2022 Session of FSLC kicks off tomorrow
In less than 24hours, hundreds of primary school children in war-torn Northwest and Southwest regions would start writing the 2022edition of the First School Leaving Certificate Examination FSLC in all governments.
French-speaking pupils would also sit for the French equivalent and the exams would commence at 8 a.m prompt on Tuesday 14 June 2022.
The FSLC Examination is the end-of-year examination for children who had spent six years in primary school. The writing of FSLC comes on the heels of the Government Common Entrance Examination that took place on 22nd May 2022.
The common Entrance Examination prepares the pupil to enter Secondary or Technical college and any child who passes in list A automatically secures a place in any Government institution, where tuition is allegedly free.
The dynamics of the FSLC Examination have changed within the context of the Anglophone crisis in the Northeast and Southwest regions.
Since Schools no longer function properly in the villages and in the hinterlands examination centers in these areas have transferred to centers in town security is relatively assured.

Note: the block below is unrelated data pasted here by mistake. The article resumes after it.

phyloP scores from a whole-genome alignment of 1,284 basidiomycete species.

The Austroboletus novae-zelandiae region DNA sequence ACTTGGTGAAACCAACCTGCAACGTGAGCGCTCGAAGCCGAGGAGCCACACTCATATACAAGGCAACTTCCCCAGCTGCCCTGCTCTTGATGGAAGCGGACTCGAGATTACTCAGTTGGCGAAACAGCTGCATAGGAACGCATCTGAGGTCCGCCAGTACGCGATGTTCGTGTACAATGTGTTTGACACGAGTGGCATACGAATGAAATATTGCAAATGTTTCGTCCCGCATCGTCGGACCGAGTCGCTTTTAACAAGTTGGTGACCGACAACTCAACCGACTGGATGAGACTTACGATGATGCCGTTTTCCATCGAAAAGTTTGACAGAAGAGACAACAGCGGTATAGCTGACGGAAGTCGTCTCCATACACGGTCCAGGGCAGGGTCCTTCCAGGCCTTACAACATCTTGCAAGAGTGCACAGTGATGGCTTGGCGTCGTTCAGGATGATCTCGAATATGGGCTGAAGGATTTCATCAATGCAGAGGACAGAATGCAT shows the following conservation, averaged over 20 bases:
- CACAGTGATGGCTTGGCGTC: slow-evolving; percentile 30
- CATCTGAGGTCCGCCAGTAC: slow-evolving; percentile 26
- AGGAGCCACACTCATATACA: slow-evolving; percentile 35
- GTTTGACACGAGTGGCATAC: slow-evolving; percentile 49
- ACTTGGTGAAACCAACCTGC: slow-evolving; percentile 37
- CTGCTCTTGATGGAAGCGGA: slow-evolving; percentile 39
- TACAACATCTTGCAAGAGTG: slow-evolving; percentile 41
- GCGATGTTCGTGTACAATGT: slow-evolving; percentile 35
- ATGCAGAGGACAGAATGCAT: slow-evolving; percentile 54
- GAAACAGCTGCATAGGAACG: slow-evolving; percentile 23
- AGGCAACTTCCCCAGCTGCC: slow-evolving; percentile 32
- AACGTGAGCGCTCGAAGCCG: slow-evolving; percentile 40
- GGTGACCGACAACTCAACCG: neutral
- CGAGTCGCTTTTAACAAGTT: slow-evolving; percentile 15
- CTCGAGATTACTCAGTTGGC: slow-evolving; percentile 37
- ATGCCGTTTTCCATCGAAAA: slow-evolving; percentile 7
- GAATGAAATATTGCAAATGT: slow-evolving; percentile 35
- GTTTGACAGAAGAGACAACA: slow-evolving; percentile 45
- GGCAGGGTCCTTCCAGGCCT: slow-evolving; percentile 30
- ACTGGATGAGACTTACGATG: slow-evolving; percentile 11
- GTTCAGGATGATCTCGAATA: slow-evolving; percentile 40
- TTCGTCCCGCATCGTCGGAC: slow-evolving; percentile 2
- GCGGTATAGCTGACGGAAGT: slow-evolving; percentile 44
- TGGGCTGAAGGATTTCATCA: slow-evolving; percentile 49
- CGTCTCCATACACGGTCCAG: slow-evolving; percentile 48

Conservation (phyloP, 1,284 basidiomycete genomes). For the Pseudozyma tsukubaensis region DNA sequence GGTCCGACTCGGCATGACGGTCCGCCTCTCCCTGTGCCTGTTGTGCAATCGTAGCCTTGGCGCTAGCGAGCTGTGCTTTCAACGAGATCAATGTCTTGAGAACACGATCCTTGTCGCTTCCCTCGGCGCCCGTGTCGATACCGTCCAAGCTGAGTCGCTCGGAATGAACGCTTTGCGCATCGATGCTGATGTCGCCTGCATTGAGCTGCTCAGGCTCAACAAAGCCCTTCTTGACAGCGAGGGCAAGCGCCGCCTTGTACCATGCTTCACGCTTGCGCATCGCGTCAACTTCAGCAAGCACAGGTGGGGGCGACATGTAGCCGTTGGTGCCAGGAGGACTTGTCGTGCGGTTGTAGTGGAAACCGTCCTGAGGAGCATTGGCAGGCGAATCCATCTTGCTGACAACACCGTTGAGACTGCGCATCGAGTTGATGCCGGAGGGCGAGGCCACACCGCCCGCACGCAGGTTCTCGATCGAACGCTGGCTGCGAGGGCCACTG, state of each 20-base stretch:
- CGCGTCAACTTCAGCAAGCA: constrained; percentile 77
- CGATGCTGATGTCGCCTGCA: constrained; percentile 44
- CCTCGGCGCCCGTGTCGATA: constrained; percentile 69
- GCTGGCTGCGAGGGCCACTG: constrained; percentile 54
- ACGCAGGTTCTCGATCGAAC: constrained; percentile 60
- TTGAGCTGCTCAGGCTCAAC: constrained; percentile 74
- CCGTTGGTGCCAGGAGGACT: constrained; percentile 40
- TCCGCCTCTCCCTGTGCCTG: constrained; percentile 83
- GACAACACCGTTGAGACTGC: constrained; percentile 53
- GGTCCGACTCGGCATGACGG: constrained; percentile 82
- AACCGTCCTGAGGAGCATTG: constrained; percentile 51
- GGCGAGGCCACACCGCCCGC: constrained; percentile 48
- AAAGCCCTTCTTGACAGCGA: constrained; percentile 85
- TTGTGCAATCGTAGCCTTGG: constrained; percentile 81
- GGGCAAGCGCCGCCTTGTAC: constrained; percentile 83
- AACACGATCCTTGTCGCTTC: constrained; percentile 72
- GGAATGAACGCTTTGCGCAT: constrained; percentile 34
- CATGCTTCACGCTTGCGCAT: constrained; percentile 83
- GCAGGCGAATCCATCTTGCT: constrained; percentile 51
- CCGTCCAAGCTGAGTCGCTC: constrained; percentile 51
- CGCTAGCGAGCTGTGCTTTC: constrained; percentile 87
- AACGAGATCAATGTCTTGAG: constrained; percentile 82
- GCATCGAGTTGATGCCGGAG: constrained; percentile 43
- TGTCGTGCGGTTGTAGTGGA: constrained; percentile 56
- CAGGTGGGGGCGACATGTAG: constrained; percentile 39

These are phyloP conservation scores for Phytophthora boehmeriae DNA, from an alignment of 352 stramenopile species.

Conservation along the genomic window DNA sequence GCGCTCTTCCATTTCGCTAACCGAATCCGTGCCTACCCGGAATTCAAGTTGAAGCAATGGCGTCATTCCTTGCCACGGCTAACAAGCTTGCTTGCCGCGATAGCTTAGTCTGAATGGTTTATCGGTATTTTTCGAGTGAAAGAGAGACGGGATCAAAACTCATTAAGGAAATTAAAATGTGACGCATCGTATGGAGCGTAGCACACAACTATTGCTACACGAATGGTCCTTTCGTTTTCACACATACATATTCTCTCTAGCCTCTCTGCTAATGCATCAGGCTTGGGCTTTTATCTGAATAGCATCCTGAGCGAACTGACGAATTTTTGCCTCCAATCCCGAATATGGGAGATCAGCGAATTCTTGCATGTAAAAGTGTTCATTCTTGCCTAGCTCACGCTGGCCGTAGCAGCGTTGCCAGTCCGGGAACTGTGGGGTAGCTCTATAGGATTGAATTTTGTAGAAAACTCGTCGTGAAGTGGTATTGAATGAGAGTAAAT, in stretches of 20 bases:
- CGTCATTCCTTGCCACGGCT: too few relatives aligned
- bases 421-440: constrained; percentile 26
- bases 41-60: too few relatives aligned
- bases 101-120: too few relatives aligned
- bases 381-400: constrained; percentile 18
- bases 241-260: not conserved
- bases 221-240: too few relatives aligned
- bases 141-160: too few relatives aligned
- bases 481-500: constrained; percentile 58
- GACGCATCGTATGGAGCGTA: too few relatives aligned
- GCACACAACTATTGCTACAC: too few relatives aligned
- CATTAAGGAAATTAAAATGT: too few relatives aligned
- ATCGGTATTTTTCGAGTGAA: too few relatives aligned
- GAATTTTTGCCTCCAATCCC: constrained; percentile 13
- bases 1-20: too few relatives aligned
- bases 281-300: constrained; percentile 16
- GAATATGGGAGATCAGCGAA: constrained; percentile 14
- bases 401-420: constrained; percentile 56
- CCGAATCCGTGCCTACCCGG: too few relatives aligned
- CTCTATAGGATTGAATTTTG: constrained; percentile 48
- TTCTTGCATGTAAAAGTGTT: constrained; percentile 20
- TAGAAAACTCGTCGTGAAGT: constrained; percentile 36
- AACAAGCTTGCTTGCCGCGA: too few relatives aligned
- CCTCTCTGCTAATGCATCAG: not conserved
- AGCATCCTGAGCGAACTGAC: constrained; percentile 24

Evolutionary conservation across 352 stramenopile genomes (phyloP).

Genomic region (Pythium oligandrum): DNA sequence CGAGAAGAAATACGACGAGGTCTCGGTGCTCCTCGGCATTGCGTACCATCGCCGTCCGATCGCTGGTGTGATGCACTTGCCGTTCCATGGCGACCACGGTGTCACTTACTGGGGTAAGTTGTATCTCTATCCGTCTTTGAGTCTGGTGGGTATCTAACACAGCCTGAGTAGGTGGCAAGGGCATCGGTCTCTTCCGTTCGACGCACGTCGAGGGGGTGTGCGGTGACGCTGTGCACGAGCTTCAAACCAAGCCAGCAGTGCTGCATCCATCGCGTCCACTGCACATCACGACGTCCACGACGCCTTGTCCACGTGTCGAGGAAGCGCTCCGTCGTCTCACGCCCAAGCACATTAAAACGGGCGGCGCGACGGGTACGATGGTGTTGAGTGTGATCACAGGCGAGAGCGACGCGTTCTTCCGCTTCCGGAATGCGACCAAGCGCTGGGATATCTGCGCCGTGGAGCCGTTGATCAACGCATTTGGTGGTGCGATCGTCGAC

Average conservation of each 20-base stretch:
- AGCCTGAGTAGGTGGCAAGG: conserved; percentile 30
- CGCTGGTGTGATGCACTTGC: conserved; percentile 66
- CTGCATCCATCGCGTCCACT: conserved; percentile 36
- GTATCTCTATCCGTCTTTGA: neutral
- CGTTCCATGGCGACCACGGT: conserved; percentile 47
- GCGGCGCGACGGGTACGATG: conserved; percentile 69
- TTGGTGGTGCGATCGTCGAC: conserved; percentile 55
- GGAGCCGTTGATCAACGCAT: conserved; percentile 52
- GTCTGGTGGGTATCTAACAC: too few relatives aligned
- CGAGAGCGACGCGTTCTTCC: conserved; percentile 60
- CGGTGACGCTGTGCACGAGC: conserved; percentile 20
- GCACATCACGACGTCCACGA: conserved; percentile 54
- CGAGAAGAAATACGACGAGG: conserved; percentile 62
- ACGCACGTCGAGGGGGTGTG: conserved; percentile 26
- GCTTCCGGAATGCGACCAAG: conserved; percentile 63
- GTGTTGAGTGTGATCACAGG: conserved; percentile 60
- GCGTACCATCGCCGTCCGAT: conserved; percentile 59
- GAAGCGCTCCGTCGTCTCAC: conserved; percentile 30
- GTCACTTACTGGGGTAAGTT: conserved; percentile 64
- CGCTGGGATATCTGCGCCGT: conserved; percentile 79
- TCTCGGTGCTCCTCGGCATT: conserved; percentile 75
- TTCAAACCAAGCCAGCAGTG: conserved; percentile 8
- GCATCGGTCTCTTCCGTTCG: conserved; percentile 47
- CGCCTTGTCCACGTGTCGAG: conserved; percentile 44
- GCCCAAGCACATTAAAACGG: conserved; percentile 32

During the last common entrance examination, for example, centers in Matoh under the Konye subdivision were transferred to some secured centers in the center of Kumba. As a result, ten pupils from Matoh, who couldn't leave ahead of time like some other pupils could not make it to Kumba on the day of the examination because of insecurity.
The same scenario would certainly repeat itself in the case of the FSLC Examination starting tomorrow 14th June.
According to the new Government directives, pupils wishing to enter government schools must pay a token interview fee. In Kumba, for example, the Delegate of Secondary Education had already announced the interview examination centers and other related modalities.
After the publication of the common Entrance Examination results, it was disclosed that 3561were unaccounted for in war town Northwest and Southwest regions, given headteachers and inspectors initially inflated the numbers to give the impression to the Government that all is well in the two regions despite the separatists' threats.
The same pattern would likely be repeated in the case of the First School Leaving Certificate Examination